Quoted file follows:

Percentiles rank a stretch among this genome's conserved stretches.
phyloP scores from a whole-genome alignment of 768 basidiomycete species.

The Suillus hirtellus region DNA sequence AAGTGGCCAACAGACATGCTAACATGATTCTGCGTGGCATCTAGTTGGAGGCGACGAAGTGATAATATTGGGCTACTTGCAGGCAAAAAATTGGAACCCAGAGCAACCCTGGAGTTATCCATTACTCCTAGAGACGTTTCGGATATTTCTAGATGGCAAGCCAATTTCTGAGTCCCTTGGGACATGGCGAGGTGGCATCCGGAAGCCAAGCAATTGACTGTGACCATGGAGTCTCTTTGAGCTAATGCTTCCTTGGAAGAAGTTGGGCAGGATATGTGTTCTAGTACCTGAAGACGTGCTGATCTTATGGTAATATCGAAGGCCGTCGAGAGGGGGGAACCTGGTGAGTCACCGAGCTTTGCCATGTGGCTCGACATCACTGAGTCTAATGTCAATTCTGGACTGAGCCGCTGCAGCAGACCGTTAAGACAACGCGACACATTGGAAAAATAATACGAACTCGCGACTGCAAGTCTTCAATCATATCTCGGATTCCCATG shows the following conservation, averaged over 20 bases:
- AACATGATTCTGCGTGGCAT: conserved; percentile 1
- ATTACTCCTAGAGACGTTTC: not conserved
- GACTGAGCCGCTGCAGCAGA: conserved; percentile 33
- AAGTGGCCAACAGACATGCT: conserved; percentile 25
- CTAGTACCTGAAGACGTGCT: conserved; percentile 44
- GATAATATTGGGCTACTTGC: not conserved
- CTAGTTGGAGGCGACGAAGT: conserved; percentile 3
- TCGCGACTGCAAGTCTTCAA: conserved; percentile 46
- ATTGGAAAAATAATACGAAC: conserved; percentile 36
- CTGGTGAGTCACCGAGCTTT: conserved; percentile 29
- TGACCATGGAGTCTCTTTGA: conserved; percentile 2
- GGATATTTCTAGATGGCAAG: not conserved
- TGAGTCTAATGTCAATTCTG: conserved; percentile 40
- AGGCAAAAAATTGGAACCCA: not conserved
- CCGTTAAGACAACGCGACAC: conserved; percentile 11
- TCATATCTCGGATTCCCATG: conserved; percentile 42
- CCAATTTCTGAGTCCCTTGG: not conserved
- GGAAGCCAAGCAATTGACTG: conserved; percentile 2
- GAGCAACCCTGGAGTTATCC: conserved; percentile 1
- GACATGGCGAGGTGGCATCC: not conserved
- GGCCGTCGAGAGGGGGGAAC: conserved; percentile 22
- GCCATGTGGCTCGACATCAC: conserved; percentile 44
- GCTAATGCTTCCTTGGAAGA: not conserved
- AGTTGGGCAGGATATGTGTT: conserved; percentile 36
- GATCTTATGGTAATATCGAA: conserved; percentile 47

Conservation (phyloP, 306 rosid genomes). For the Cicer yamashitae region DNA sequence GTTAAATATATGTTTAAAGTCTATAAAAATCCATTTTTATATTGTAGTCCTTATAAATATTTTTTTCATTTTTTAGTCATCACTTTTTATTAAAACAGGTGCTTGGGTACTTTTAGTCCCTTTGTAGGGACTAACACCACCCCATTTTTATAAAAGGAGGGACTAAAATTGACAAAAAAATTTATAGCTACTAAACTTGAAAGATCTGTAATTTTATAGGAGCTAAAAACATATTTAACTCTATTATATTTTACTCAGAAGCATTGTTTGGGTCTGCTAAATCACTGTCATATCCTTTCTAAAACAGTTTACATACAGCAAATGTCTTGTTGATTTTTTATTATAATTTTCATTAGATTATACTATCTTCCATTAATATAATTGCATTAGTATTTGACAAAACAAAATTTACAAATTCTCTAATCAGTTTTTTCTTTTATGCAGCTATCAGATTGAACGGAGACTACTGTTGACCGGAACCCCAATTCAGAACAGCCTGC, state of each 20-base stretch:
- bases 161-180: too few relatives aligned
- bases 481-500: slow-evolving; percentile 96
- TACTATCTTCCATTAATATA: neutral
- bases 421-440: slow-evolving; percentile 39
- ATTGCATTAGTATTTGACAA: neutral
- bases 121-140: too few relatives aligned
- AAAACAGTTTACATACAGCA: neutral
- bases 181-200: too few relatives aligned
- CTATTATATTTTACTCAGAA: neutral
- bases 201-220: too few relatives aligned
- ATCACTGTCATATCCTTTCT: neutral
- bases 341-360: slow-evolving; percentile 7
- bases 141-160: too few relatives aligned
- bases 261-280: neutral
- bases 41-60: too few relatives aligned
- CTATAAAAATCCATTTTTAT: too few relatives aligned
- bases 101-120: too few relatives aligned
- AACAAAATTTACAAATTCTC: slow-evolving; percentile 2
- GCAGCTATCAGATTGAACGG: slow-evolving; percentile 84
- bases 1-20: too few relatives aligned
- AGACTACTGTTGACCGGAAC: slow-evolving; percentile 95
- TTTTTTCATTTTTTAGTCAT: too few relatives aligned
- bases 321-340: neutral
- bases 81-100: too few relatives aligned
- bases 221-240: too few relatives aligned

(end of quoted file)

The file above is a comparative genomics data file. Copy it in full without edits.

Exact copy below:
Percentiles rank a stretch among this genome's conserved stretches.
phyloP scores from a whole-genome alignment of 768 basidiomycete species.

The Suillus hirtellus region DNA sequence AAGTGGCCAACAGACATGCTAACATGATTCTGCGTGGCATCTAGTTGGAGGCGACGAAGTGATAATATTGGGCTACTTGCAGGCAAAAAATTGGAACCCAGAGCAACCCTGGAGTTATCCATTACTCCTAGAGACGTTTCGGATATTTCTAGATGGCAAGCCAATTTCTGAGTCCCTTGGGACATGGCGAGGTGGCATCCGGAAGCCAAGCAATTGACTGTGACCATGGAGTCTCTTTGAGCTAATGCTTCCTTGGAAGAAGTTGGGCAGGATATGTGTTCTAGTACCTGAAGACGTGCTGATCTTATGGTAATATCGAAGGCCGTCGAGAGGGGGGAACCTGGTGAGTCACCGAGCTTTGCCATGTGGCTCGACATCACTGAGTCTAATGTCAATTCTGGACTGAGCCGCTGCAGCAGACCGTTAAGACAACGCGACACATTGGAAAAATAATACGAACTCGCGACTGCAAGTCTTCAATCATATCTCGGATTCCCATG shows the following conservation, averaged over 20 bases:
- AACATGATTCTGCGTGGCAT: conserved; percentile 1
- ATTACTCCTAGAGACGTTTC: not conserved
- GACTGAGCCGCTGCAGCAGA: conserved; percentile 33
- AAGTGGCCAACAGACATGCT: conserved; percentile 25
- CTAGTACCTGAAGACGTGCT: conserved; percentile 44
- GATAATATTGGGCTACTTGC: not conserved
- CTAGTTGGAGGCGACGAAGT: conserved; percentile 3
- TCGCGACTGCAAGTCTTCAA: conserved; percentile 46
- ATTGGAAAAATAATACGAAC: conserved; percentile 36
- CTGGTGAGTCACCGAGCTTT: conserved; percentile 29
- TGACCATGGAGTCTCTTTGA: conserved; percentile 2
- GGATATTTCTAGATGGCAAG: not conserved
- TGAGTCTAATGTCAATTCTG: conserved; percentile 40
- AGGCAAAAAATTGGAACCCA: not conserved
- CCGTTAAGACAACGCGACAC: conserved; percentile 11
- TCATATCTCGGATTCCCATG: conserved; percentile 42
- CCAATTTCTGAGTCCCTTGG: not conserved
- GGAAGCCAAGCAATTGACTG: conserved; percentile 2
- GAGCAACCCTGGAGTTATCC: conserved; percentile 1
- GACATGGCGAGGTGGCATCC: not conserved
- GGCCGTCGAGAGGGGGGAAC: conserved; percentile 22
- GCCATGTGGCTCGACATCAC: conserved; percentile 44
- GCTAATGCTTCCTTGGAAGA: not conserved
- AGTTGGGCAGGATATGTGTT: conserved; percentile 36
- GATCTTATGGTAATATCGAA: conserved; percentile 47

Conservation (phyloP, 306 rosid genomes). For the Cicer yamashitae region DNA sequence GTTAAATATATGTTTAAAGTCTATAAAAATCCATTTTTATATTGTAGTCCTTATAAATATTTTTTTCATTTTTTAGTCATCACTTTTTATTAAAACAGGTGCTTGGGTACTTTTAGTCCCTTTGTAGGGACTAACACCACCCCATTTTTATAAAAGGAGGGACTAAAATTGACAAAAAAATTTATAGCTACTAAACTTGAAAGATCTGTAATTTTATAGGAGCTAAAAACATATTTAACTCTATTATATTTTACTCAGAAGCATTGTTTGGGTCTGCTAAATCACTGTCATATCCTTTCTAAAACAGTTTACATACAGCAAATGTCTTGTTGATTTTTTATTATAATTTTCATTAGATTATACTATCTTCCATTAATATAATTGCATTAGTATTTGACAAAACAAAATTTACAAATTCTCTAATCAGTTTTTTCTTTTATGCAGCTATCAGATTGAACGGAGACTACTGTTGACCGGAACCCCAATTCAGAACAGCCTGC, state of each 20-base stretch:
- bases 161-180: too few relatives aligned
- bases 481-500: slow-evolving; percentile 96
- TACTATCTTCCATTAATATA: neutral
- bases 421-440: slow-evolving; percentile 39
- ATTGCATTAGTATTTGACAA: neutral
- bases 121-140: too few relatives aligned
- AAAACAGTTTACATACAGCA: neutral
- bases 181-200: too few relatives aligned
- CTATTATATTTTACTCAGAA: neutral
- bases 201-220: too few relatives aligned
- ATCACTGTCATATCCTTTCT: neutral
- bases 341-360: slow-evolving; percentile 7
- bases 141-160: too few relatives aligned
- bases 261-280: neutral
- bases 41-60: too few relatives aligned
- CTATAAAAATCCATTTTTAT: too few relatives aligned
- bases 101-120: too few relatives aligned
- AACAAAATTTACAAATTCTC: slow-evolving; percentile 2
- GCAGCTATCAGATTGAACGG: slow-evolving; percentile 84
- bases 1-20: too few relatives aligned
- AGACTACTGTTGACCGGAAC: slow-evolving; percentile 95
- TTTTTTCATTTTTTAGTCAT: too few relatives aligned
- bases 321-340: neutral
- bases 81-100: too few relatives aligned
- bases 221-240: too few relatives aligned